Stability and Continuity

Courts often prefer to maintain stability and continuity in your child’s life. This includes considering your child’s current living situation, school, community ties and the potential impact of a custody change.

helping children with homework

History of Abuse or Neglect

Any history of domestic violence, child abuse, or neglect can significantly impact custody decisions. The safety and well-being of your child is paramount. 

If there are any protective orders that have been taken out against a parent then the court will take them into consideration also. 

Parental Bonding

The strength of the emotional bond between you and your child is considered. This includes your ability to provide emotional support and meet the child’s needs.

Geographic Proximity

The geographic proximity of your residence can be a factor, particularly in joint physical custody cases. Courts may assess the practicality of shared custody based on the distance between you and the other parent.

Financial Stability

Your financial stability and your ability to provide for your child’s needs will be considered as this is a big determining factor.

Parental Work Schedules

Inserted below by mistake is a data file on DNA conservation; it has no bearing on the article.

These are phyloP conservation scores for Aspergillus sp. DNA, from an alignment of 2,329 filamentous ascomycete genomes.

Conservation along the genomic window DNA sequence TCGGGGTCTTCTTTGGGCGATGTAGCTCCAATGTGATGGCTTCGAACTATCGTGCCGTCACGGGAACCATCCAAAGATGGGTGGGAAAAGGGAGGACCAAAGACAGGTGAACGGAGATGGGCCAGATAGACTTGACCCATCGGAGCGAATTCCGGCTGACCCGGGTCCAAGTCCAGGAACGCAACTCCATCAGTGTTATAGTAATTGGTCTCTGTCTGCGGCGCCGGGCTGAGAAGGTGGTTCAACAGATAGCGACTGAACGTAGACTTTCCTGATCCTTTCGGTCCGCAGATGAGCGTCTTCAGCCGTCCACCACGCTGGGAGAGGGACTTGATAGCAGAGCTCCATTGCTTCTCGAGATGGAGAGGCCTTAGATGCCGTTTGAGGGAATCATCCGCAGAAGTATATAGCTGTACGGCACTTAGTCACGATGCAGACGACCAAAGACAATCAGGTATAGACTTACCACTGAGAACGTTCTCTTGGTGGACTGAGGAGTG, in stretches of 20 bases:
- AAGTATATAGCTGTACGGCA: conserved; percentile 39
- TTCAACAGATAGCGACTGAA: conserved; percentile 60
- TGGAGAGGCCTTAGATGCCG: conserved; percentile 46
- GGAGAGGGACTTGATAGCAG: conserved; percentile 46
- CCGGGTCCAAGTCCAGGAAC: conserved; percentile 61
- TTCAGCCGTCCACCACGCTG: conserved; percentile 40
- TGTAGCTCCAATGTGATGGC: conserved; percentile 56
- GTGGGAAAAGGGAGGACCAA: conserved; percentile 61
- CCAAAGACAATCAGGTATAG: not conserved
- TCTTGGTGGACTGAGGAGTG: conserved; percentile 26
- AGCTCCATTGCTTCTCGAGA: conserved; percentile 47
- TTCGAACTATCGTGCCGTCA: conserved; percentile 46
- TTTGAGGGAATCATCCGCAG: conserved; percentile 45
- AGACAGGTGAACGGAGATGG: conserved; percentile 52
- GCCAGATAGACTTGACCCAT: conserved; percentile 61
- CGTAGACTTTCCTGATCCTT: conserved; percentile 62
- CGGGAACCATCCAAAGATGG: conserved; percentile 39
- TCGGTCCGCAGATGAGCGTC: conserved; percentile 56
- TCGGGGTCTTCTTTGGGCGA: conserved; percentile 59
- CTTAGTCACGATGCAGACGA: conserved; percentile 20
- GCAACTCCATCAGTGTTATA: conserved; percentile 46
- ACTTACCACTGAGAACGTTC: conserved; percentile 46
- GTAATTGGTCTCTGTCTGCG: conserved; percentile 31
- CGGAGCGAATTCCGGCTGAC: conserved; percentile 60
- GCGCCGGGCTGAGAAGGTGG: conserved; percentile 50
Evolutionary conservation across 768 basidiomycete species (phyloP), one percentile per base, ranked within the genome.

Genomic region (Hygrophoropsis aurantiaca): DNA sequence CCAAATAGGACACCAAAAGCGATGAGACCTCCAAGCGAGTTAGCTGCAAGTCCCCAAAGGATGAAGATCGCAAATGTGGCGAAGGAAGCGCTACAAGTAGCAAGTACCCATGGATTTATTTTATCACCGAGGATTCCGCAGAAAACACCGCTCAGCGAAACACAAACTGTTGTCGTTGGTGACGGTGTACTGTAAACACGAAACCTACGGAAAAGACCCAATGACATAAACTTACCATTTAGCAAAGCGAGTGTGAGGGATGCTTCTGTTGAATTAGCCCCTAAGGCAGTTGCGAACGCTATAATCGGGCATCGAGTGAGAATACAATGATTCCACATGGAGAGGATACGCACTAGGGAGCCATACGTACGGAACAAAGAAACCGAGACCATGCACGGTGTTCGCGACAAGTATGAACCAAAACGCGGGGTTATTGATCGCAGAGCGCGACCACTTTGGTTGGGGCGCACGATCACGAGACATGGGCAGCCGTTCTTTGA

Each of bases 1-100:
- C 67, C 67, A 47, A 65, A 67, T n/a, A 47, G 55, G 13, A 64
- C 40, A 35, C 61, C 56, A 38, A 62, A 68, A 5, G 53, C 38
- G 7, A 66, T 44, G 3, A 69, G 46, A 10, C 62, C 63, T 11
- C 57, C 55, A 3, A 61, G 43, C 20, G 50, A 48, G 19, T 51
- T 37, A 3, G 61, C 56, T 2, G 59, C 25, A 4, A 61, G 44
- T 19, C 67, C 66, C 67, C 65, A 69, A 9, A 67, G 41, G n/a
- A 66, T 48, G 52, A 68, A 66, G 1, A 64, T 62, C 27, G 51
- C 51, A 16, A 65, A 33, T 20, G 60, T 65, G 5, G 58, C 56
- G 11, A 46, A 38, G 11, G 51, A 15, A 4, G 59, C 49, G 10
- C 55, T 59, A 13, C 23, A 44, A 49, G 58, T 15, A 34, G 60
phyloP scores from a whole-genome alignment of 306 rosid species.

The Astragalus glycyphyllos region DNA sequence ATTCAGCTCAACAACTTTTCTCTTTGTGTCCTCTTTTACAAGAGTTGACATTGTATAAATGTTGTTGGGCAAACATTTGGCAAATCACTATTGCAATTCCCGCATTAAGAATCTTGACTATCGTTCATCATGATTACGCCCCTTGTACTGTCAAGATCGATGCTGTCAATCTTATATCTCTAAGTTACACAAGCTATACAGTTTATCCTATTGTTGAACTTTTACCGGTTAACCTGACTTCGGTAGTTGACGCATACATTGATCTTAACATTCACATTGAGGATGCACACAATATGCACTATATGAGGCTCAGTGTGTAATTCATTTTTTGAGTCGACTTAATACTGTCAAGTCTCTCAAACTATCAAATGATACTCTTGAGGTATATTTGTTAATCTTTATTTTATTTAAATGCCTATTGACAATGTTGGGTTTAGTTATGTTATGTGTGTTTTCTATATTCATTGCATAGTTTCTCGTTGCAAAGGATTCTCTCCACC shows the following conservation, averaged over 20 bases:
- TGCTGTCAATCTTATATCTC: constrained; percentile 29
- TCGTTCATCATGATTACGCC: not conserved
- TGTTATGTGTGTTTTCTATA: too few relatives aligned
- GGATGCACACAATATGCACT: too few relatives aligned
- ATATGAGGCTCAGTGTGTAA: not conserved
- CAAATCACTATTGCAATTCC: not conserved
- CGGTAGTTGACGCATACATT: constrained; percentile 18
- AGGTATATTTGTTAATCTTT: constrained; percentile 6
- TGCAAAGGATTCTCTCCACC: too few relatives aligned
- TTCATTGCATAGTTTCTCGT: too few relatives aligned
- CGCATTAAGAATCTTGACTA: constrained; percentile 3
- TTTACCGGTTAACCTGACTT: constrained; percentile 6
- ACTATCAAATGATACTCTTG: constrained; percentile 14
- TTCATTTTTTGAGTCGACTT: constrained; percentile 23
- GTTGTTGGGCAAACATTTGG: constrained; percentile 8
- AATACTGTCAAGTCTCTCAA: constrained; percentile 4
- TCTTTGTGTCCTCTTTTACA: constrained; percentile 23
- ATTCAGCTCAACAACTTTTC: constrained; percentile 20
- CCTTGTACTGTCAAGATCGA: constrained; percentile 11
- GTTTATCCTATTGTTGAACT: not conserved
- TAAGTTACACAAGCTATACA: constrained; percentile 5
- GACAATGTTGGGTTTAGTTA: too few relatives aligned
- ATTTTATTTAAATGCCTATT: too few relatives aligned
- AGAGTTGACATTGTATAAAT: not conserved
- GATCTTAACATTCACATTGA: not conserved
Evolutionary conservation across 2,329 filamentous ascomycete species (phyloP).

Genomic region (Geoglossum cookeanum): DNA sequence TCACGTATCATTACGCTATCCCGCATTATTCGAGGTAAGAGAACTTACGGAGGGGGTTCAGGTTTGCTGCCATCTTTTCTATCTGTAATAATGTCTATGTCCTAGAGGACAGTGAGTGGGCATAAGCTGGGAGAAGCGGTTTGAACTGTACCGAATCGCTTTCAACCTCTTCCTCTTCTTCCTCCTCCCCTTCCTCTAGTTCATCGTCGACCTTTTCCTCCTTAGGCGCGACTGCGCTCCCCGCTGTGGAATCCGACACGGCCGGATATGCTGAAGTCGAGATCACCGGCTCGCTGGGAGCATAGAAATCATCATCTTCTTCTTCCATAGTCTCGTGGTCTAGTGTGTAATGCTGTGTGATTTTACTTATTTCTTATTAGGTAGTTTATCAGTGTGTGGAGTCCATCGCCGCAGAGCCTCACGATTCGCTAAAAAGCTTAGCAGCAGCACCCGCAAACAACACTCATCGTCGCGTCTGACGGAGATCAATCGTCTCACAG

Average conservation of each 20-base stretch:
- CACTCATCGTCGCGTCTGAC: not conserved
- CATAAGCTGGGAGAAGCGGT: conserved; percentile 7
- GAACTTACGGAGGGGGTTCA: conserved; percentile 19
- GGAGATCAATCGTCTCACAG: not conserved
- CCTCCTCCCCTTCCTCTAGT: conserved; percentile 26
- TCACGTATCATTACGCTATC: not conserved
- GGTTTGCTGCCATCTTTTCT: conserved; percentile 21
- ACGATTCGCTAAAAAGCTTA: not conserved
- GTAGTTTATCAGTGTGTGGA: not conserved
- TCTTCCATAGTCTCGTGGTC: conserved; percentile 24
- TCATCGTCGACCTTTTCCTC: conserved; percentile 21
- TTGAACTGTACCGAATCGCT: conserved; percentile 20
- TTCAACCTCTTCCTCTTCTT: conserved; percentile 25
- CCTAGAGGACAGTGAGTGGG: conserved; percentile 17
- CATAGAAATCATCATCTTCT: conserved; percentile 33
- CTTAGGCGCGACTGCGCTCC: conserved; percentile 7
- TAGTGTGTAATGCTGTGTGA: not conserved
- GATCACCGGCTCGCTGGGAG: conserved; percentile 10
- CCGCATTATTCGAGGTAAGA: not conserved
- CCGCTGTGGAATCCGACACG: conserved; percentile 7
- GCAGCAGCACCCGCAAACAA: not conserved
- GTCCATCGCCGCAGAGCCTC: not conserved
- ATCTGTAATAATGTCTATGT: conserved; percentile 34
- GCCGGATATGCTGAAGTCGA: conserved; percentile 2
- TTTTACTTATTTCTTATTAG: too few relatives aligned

The work schedules of each parent are evaluated to ensure your child’s needs can be met by providing appropriate supervision.

How to get custody of my child in the UK 

The custody process usually follows these steps:

Submit application

To initiate the child arrangement order in the UK you’ll need to fill out an application form with the court. This can be done by one parent only.

This submission can be done as a standalone application or through a divorce or separation case. 

These applications will usually involve sharing some key information including:

  • Child living arrangements. 
  • Your relationship with the child.
  • Any other relevant information.


Before going to court, you may be required to attend mediation. 

This is a process where a neutral third party helps you and the other parent discuss and resolve issues related to the child, including custody arrangements.

Mediation is a structured process in which a neutral third party, known as a mediator, assists you or parties in resolving disputes or conflicts. 

The goal of mediation is to facilitate open communication, promote understanding and help you reach a mutually agreeable solution.

Court Process